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What legal issues are keeping you up at night?
We are continuing to monitor key trends and significant updates that affect employers across a wide variety of industries. We want to make sure we touch upon issues that are of concern to you. We invite you to take a moment and let us know what you would like to hear more about in this newsletter. Click below to email our team of attorneys.
Mark Your Calendars: EEO-1 Reporting Season Is Almost Here!
Ready or not, reporting season is right around the corner. The Equal Employment Opportunity Commission (EEOC) recently announced that the 2022 EEO-Component 1 data collection will open on Tuesday, October 31, 2023, and the deadline for employers to file is Tuesday, December 5, 2023. In completing the EEO-1, all covered private employers and federal contractors have a mandatory legal obligation to submit and certify their workforce demographic data. Failure to do so may result in the EEOC seeking court-ordered compliance or, for federal contractors, the termination of existing contracts or debarment.
New York's Employee Empowerment: Governor Hochul's Latest Bills
To celebrate Labor Day, Governor Kathy Hochul signed a series of bills on September 7 to strengthen protections for workers in New York. Below, we discuss these new developments.
Education Roundup – Are College Admissions Offices Minefields for Potential False Claims Act Liability Now?
By now, the Supreme Court's June 2023 Students for Fair Admissions decision overturning affirmative action precedent, which Venable wrote about here, here, and here has prompted institutions of higher education (IHEs) to review their admissions programs and recalibrate their decision-making processes for student applicants. Most IHEs are prudently revising (or have already revised) their policies and procedures to effectuate neutral admissions decisions in response to the Supreme Court's rebuke of race-conscious college admissions programs. But what happens if an IHE's administration receives a complaint that its admissions office might still be making some decisions based on an applicant's race? Or, what if there is merely the perception that the admissions office could still be considering race—for example, by maintaining the admissions office's access to demographic data in the school's system while admissions decisions are being made? Could it be enough to raise an inference of race-conscious decision-making if an admissions officer observes applicants' perceived race during pre-admission interviews?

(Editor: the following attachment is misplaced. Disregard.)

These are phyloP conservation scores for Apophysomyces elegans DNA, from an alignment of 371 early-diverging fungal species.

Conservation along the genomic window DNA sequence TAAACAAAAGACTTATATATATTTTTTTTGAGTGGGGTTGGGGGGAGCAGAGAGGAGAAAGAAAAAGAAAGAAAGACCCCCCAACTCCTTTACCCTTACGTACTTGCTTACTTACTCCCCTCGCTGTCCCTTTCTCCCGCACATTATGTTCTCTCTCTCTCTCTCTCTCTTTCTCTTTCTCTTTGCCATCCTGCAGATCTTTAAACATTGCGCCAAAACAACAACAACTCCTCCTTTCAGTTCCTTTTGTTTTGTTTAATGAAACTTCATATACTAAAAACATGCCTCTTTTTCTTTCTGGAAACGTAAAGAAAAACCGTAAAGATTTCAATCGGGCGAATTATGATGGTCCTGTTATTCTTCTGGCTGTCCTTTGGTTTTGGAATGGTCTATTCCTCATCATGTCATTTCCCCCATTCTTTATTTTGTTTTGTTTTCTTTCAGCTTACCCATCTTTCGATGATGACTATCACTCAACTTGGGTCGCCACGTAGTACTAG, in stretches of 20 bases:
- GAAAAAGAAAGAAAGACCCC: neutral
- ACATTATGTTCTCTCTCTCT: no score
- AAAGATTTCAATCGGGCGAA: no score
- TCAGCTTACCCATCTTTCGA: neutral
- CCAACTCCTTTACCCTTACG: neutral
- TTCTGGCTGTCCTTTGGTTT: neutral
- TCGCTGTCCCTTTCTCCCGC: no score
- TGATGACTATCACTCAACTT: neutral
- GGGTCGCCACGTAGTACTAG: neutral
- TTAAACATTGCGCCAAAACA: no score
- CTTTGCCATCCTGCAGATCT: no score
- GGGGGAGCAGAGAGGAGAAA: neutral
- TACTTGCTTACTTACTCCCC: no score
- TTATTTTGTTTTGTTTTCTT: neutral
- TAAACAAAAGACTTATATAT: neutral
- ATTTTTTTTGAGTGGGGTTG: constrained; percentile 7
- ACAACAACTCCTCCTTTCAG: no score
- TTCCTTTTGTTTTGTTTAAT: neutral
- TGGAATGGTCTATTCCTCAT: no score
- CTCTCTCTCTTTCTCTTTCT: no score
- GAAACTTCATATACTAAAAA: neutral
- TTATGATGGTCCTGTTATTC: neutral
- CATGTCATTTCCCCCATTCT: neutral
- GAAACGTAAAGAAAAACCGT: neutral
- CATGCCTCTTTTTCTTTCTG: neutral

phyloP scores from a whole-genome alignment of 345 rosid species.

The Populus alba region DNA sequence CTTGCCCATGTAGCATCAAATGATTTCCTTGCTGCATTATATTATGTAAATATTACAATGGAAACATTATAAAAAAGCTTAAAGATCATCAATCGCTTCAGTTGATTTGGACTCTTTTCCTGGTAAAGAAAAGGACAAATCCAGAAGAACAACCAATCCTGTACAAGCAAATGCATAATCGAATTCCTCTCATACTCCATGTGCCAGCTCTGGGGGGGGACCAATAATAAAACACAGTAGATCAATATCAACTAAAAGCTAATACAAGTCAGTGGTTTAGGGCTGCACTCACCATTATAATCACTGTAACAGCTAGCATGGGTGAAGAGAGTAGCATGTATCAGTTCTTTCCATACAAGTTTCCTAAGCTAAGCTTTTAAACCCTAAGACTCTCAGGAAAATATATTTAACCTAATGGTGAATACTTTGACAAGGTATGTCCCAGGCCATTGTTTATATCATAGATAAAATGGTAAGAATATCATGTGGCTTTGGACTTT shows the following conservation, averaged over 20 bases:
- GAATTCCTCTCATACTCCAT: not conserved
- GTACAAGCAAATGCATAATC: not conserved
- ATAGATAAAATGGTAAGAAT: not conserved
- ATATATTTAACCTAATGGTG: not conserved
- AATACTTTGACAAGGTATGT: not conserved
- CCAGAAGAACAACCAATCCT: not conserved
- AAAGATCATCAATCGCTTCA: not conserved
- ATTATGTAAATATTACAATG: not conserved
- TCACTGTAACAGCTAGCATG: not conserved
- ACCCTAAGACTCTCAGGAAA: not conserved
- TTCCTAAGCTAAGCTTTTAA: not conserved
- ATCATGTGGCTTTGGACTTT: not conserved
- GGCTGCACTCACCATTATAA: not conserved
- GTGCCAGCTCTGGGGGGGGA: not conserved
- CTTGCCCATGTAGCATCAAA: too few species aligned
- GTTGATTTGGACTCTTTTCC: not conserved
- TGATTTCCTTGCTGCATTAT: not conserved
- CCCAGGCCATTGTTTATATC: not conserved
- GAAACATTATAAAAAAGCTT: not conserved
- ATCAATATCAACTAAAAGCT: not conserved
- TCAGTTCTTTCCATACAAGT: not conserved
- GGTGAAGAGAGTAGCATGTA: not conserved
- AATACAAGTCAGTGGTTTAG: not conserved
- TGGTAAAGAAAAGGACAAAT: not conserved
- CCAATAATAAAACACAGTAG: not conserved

Tip of the Month
Ben Stockman: The late, great Tupac Shakur once sang, "California knows how to party"—except when it comes to non-competes. On September 1, 2023, California Governor Gavin Newsom signed Senate Bill 699, which expands California's statutory ban against non-competes to contracts "regardless of where and when the contract was signed." The bill goes into effect January 1, 2024, and imposes a civil violation on any employer that violates the law. For employers outside of California, this new expansion of the law raises a host of questions: Will the law apply retroactively to existing employment agreements that contain non-competes? Would this new law apply to an employee residing outside of California who wishes to work for a competitor based in California, even if the employee has no plans to relocate to California? Over time, the courts undoubtedly will answer these questions, but in the meantime employers must recalibrate their current restrictive covenant strategy to meet the demands of this new law.
About the Labor and Employment Group
The national, 40-person Labor and Employment team at Venable provides guidance and support across the full spectrum of workplace dynamics – helping employers control costs, avoid disputes, and defend themselves when litigation arises. As co-editors of this newsletter, Michael Volpe and Doreen Martin invite you to share the content with your colleagues and reach out with any questions.